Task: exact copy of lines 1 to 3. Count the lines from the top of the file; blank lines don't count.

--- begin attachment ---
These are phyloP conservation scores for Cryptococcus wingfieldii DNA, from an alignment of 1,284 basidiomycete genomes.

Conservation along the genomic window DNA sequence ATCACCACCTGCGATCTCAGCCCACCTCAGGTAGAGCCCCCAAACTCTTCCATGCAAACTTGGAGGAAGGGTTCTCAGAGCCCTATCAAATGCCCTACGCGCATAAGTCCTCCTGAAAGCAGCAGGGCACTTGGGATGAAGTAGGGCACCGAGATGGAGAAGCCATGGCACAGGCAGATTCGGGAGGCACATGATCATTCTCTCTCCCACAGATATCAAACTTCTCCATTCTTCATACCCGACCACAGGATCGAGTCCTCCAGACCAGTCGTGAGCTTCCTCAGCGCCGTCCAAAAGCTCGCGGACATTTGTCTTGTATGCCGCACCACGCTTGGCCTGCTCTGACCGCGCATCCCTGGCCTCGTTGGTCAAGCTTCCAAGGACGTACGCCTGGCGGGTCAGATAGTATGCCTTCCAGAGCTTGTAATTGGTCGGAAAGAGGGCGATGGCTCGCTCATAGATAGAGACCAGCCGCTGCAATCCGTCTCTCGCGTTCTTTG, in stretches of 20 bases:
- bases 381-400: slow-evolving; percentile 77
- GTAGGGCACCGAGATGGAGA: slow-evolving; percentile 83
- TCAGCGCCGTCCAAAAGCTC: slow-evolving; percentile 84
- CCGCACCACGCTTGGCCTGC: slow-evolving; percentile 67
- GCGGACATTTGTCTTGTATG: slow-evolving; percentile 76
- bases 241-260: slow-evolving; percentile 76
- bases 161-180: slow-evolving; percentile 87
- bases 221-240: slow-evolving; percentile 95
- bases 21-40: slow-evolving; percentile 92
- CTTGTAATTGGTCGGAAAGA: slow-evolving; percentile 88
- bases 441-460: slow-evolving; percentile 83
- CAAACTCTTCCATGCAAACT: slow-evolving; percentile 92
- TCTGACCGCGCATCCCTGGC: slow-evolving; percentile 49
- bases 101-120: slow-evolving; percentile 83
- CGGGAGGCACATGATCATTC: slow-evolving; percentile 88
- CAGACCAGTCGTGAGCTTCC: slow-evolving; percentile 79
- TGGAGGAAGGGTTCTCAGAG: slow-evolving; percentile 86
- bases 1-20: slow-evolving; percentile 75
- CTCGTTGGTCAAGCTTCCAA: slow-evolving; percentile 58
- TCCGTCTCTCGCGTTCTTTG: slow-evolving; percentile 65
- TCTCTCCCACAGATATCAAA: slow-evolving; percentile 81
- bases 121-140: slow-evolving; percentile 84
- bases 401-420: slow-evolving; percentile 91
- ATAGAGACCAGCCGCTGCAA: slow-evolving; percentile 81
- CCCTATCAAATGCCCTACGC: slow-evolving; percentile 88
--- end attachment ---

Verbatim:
These are phyloP conservation scores for Cryptococcus wingfieldii DNA, from an alignment of 1,284 basidiomycete genomes.

Conservation along the genomic window DNA sequence ATCACCACCTGCGATCTCAGCCCACCTCAGGTAGAGCCCCCAAACTCTTCCATGCAAACTTGGAGGAAGGGTTCTCAGAGCCCTATCAAATGCCCTACGCGCATAAGTCCTCCTGAAAGCAGCAGGGCACTTGGGATGAAGTAGGGCACCGAGATGGAGAAGCCATGGCACAGGCAGATTCGGGAGGCACATGATCATTCTCTCTCCCACAGATATCAAACTTCTCCATTCTTCATACCCGACCACAGGATCGAGTCCTCCAGACCAGTCGTGAGCTTCCTCAGCGCCGTCCAAAAGCTCGCGGACATTTGTCTTGTATGCCGCACCACGCTTGGCCTGCTCTGACCGCGCATCCCTGGCCTCGTTGGTCAAGCTTCCAAGGACGTACGCCTGGCGGGTCAGATAGTATGCCTTCCAGAGCTTGTAATTGGTCGGAAAGAGGGCGATGGCTCGCTCATAGATAGAGACCAGCCGCTGCAATCCGTCTCTCGCGTTCTTTG, in stretches of 20 bases:
- bases 381-400: slow-evolving; percentile 77